3 cloves garlic finely chopped
1/2 teaspoon ground ginger
4 teaspoons mellow white miso paste
3/4 cup frozen peas
1/2 cup sliced green onions
Place quinoa in fine-mesh strainer and rinse under cold water until water runs clear. Drain quinoa and set aside.
In a large skillet, bring 1/2 cup water to a simmer over medium-high heat. Add carrots and cook about 2 minutes. Add mushrooms, garlic and ginger. Cover and cook until mushrooms are tender and have released their liquid. Uncover and cook 2 to 3 minutes longer or until most liquid has evaporated. Add quinoa and stir 1 minute. Whisk miso into 2 cups water and add to quinoa. Bring to a simmer, then cover and continue simmering until quinoa is almost tender, about 12 minutes. Add peas, cover and continue cooking until quinoa grains are tender and liquid is absorbed, about 5 minutes more. Transfer to a bowl and stir in green onions. Serve immediately.
LEMON AND MISO POACHED FISH
4 cod fillets or halibut fillets, about 4 ounces each
4 cups vegetable broth
1 leek, white and light green parts only thinly sliced and rinsed thoroughly
Sea salt and pepper to taste
1/3 cup plus 1 tablespoon mellow white miso (light white miso)
2 cups warm water
2 lemons Juice of
Prepare poaching liquid by bringing vegetable broth and leeks to a simmer in a pot large enough to accommodate the 4 fish fillets. Meanwhile, sprinkle fillets with salt and pepper on both sides and set aside. Fillets may have their skin on or off. Once poached, the skin will easily come off.
In a small bowl, whisk the miso paste with the warm water until miso is fully dissolved. Add miso to simmering poaching liquid, and bring mixture back to a simmer. Add fish, wait until mixture returns to a gentle simmer and add half of the lemon juice. Cook for about 5 to 7 minutes or until fish is cooked through and starts to flake. Serve immediately with some of the poaching liquid, including leeks, as a sauce.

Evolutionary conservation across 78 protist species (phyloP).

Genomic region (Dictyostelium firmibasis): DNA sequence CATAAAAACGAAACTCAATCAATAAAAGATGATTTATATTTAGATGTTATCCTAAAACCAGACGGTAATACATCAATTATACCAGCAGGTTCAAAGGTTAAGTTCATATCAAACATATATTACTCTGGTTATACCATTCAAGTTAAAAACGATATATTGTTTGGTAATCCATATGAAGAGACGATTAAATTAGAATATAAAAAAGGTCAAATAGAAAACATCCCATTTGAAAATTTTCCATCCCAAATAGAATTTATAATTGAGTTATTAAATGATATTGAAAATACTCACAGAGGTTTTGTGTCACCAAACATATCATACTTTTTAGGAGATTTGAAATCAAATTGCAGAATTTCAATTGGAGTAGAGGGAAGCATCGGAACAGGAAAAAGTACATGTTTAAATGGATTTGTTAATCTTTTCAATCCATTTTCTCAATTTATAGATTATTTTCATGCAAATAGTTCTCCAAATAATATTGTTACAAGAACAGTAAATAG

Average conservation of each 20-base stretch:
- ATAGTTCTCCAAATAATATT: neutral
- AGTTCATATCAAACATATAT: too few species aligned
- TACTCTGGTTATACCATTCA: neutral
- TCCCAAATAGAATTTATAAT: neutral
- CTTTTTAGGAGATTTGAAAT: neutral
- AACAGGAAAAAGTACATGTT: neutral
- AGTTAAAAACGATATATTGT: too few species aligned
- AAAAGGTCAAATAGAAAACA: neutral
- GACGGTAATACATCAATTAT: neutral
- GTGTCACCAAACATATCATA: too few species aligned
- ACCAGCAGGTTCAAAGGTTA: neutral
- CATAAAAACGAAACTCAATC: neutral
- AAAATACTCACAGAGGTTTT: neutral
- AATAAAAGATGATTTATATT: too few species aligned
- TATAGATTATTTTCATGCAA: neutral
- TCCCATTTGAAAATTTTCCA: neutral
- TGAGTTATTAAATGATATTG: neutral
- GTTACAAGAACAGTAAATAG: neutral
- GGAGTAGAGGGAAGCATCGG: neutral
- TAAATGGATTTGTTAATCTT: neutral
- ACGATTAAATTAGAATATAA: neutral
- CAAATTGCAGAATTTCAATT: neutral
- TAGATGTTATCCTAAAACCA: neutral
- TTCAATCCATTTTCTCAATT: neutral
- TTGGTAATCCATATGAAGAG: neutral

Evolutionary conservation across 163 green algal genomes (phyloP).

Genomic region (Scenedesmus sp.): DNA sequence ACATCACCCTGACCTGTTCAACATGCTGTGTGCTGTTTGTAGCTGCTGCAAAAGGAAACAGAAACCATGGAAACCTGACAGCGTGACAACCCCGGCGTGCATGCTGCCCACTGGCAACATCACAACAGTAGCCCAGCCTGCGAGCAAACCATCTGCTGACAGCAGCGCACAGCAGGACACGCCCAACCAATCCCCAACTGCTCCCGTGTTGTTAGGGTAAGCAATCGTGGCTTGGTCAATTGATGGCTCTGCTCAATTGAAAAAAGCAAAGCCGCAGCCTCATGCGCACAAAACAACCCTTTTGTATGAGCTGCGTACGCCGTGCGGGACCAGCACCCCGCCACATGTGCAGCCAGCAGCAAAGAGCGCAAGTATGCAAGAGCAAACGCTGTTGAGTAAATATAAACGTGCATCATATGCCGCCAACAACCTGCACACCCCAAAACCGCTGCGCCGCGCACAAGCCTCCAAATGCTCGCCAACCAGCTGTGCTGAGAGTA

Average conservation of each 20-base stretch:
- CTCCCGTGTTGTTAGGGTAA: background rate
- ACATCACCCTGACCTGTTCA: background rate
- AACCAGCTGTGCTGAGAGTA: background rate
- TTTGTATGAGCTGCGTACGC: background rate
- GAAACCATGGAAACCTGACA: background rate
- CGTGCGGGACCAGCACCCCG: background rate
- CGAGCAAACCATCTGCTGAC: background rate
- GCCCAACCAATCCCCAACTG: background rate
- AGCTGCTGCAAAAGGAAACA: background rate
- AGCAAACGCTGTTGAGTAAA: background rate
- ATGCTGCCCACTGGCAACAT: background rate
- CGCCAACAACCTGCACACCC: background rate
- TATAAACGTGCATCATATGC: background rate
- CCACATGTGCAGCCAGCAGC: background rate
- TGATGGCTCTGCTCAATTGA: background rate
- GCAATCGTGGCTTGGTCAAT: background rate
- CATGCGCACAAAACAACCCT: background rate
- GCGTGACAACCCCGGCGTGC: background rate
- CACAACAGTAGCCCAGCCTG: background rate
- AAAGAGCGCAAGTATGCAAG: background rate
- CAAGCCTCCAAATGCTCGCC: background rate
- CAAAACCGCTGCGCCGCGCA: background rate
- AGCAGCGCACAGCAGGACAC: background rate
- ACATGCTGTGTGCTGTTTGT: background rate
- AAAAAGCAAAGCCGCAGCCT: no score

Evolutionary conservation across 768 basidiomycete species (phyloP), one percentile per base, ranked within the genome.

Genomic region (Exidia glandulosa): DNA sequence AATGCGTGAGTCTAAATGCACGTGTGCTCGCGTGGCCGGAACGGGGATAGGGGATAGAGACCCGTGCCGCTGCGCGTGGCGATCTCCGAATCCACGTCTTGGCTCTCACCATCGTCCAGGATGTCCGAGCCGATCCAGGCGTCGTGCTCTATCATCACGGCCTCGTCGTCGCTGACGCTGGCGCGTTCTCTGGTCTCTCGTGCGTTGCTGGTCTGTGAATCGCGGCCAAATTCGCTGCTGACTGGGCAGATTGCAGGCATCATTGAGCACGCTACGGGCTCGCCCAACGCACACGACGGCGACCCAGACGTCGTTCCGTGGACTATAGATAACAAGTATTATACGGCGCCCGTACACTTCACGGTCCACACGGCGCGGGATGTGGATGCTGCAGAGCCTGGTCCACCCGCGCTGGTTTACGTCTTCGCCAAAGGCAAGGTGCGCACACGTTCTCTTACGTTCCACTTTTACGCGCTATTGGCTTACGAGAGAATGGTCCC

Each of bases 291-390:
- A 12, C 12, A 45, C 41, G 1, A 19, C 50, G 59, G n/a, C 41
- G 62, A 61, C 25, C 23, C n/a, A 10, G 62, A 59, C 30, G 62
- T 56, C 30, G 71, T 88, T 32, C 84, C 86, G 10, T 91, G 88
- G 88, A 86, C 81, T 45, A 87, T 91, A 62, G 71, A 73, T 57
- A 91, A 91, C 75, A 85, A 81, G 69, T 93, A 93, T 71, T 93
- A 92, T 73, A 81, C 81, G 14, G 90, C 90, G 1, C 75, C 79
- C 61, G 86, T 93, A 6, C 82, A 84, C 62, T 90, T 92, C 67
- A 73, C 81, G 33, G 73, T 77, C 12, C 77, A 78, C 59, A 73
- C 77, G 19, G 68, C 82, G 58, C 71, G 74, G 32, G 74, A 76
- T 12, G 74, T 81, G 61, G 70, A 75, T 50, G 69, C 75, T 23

Sunday, August 05, 2012
The dragon fruit is actually a type of cactus, and the fruit comes in 3 colors: 2 have pink skin, but with different colored flesh (one white, the other red), while another type is yellow with white flesh. Dragon fruit is low in calories and offers numerous nutrients, including phosphorus, calcium, plus fiber, lycopene, and antioxidants. One of the most important dragon fruit benefits is the healthy dose of vitamin C it provides. Vitamin C helps support healthy bones, ligaments, tendons, and skin, and is also a key player in the healing of wounds. Further, vitamin C is an antioxidant.
Dragon fruit is sweet and crunchy, with a flavor that's like a cross between kiwi and pear. The dragon fruit is best eaten by cutting the fruit in half and scooping the flesh out. The flavor is very refreshing and sweet. Dragon fruits are delicious chilled and can be served in fruit juices and fruit salads or made into jam. It makes a beautiful presentation when added to any plate. The little tiny seeds add a slightly nutty flavor to the fruit.
To choose a ripe dragon fruit: look for bright, even-colored skin. If the fruit has a lot of blotches, it may be over-ripe (a few is normal). Another sign of over-ripe dragon fruit is a very dry, brittle brown stem, or brown on the tips of the "leaves". Hold the dragon fruit in your palm and try pressing the skin with your thumb or fingers - it should give a little (like a ripe kiwi), but shouldn't be too soft or mushy. If it's very firm, it will need to ripen for a few days.
How to peel a dragon fruit:
Saturday, August 04, 2012
So pretty! So refreshing on such an oppresive day like today. It was just so humid today?
1 small dragonfruit, roughly diced
2 kiwis, sliced
The juice of half a lemon
Agave or honey to taste
10-12 ice cubes
Chop up the dragonfruit and kiwi. Put them in the blender. Squeeze the juice of half a lemon onto the fruit and sprinkle with sugar. Add the ice cubes. Blend until smooth and serve.
This is what dragonfruit looks like: